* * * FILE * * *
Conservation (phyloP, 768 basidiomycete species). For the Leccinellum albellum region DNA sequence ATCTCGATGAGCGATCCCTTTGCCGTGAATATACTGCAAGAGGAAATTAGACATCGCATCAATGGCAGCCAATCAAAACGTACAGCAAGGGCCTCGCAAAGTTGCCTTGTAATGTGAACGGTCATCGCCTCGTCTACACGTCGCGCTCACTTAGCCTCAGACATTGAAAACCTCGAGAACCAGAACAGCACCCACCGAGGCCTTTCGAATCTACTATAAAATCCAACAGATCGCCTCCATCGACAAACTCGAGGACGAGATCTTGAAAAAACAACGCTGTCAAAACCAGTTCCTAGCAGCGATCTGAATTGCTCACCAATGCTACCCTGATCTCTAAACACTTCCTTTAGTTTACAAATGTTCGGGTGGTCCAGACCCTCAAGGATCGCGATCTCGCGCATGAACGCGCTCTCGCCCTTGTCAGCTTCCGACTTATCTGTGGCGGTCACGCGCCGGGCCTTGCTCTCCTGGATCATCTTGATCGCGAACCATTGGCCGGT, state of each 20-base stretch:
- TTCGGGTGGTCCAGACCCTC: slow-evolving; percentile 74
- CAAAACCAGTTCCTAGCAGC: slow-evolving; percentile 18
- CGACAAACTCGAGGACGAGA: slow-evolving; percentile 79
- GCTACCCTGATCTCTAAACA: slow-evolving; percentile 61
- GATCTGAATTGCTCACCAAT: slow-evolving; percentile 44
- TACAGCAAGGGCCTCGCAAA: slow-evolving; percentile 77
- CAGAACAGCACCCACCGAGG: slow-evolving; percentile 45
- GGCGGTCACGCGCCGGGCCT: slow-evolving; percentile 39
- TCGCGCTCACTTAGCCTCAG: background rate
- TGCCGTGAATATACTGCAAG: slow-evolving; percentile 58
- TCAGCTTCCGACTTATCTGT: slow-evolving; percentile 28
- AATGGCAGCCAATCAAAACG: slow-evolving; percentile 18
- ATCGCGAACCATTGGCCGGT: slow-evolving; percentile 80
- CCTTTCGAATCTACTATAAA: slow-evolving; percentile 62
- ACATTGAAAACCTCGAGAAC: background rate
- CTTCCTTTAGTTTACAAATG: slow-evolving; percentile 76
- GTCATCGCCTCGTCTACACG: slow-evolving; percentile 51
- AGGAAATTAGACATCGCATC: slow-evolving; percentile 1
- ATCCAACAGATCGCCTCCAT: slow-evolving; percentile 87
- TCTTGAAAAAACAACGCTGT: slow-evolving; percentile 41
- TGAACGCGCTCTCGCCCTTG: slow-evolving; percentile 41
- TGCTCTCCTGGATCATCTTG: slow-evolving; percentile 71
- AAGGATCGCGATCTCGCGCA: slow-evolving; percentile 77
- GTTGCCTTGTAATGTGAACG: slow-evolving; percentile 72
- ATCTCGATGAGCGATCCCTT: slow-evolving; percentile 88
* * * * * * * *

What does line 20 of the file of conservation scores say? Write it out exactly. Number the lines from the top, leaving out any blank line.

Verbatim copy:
- ATCCAACAGATCGCCTCCAT: slow-evolving; percentile 87